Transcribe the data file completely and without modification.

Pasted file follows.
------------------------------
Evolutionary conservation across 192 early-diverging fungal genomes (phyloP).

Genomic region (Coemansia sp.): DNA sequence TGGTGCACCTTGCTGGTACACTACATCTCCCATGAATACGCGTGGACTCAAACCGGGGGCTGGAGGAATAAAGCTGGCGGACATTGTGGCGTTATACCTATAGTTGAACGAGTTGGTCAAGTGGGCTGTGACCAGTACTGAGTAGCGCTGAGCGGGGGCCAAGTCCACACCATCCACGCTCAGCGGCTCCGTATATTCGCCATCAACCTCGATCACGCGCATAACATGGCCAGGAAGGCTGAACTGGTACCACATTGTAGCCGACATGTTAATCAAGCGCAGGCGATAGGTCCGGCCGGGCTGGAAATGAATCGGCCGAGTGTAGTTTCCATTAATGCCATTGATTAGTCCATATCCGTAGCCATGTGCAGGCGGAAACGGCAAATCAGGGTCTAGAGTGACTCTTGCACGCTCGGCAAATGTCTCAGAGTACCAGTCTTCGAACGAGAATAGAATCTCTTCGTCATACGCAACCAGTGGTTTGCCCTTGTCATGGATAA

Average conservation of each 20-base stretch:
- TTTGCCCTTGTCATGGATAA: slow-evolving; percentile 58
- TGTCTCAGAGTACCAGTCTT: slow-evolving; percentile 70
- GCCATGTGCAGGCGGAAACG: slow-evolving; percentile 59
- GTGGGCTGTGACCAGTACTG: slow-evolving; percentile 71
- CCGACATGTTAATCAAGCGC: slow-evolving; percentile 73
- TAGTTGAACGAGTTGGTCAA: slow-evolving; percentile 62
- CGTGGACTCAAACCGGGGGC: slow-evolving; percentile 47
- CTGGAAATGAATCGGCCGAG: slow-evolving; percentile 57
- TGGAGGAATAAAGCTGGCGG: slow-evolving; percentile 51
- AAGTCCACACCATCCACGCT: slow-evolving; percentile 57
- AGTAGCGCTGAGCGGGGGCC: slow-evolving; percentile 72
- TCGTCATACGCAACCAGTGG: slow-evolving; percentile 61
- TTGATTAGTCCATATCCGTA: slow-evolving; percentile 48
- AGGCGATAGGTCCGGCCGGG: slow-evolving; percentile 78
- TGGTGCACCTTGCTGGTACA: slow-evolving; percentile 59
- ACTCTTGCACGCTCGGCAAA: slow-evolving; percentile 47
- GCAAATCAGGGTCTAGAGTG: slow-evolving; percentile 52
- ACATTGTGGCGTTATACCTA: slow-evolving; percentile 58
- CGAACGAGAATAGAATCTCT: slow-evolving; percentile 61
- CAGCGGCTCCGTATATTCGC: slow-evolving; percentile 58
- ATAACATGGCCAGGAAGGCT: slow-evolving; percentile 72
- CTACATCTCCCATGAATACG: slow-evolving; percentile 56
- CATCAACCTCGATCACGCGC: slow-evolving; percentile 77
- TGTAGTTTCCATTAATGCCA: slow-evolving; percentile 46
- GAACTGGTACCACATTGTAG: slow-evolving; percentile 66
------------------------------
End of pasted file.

Evolutionary conservation across 192 early-diverging fungal genomes (phyloP).

Genomic region (Coemansia sp.): DNA sequence TGGTGCACCTTGCTGGTACACTACATCTCCCATGAATACGCGTGGACTCAAACCGGGGGCTGGAGGAATAAAGCTGGCGGACATTGTGGCGTTATACCTATAGTTGAACGAGTTGGTCAAGTGGGCTGTGACCAGTACTGAGTAGCGCTGAGCGGGGGCCAAGTCCACACCATCCACGCTCAGCGGCTCCGTATATTCGCCATCAACCTCGATCACGCGCATAACATGGCCAGGAAGGCTGAACTGGTACCACATTGTAGCCGACATGTTAATCAAGCGCAGGCGATAGGTCCGGCCGGGCTGGAAATGAATCGGCCGAGTGTAGTTTCCATTAATGCCATTGATTAGTCCATATCCGTAGCCATGTGCAGGCGGAAACGGCAAATCAGGGTCTAGAGTGACTCTTGCACGCTCGGCAAATGTCTCAGAGTACCAGTCTTCGAACGAGAATAGAATCTCTTCGTCATACGCAACCAGTGGTTTGCCCTTGTCATGGATAA

Average conservation of each 20-base stretch:
- TTTGCCCTTGTCATGGATAA: slow-evolving; percentile 58
- TGTCTCAGAGTACCAGTCTT: slow-evolving; percentile 70
- GCCATGTGCAGGCGGAAACG: slow-evolving; percentile 59
- GTGGGCTGTGACCAGTACTG: slow-evolving; percentile 71
- CCGACATGTTAATCAAGCGC: slow-evolving; percentile 73
- TAGTTGAACGAGTTGGTCAA: slow-evolving; percentile 62
- CGTGGACTCAAACCGGGGGC: slow-evolving; percentile 47
- CTGGAAATGAATCGGCCGAG: slow-evolving; percentile 57
- TGGAGGAATAAAGCTGGCGG: slow-evolving; percentile 51
- AAGTCCACACCATCCACGCT: slow-evolving; percentile 57
- AGTAGCGCTGAGCGGGGGCC: slow-evolving; percentile 72
- TCGTCATACGCAACCAGTGG: slow-evolving; percentile 61
- TTGATTAGTCCATATCCGTA: slow-evolving; percentile 48
- AGGCGATAGGTCCGGCCGGG: slow-evolving; percentile 78
- TGGTGCACCTTGCTGGTACA: slow-evolving; percentile 59
- ACTCTTGCACGCTCGGCAAA: slow-evolving; percentile 47
- GCAAATCAGGGTCTAGAGTG: slow-evolving; percentile 52
- ACATTGTGGCGTTATACCTA: slow-evolving; percentile 58
- CGAACGAGAATAGAATCTCT: slow-evolving; percentile 61
- CAGCGGCTCCGTATATTCGC: slow-evolving; percentile 58
- ATAACATGGCCAGGAAGGCT: slow-evolving; percentile 72
- CTACATCTCCCATGAATACG: slow-evolving; percentile 56
- CATCAACCTCGATCACGCGC: slow-evolving; percentile 77
- TGTAGTTTCCATTAATGCCA: slow-evolving; percentile 46
- GAACTGGTACCACATTGTAG: slow-evolving; percentile 66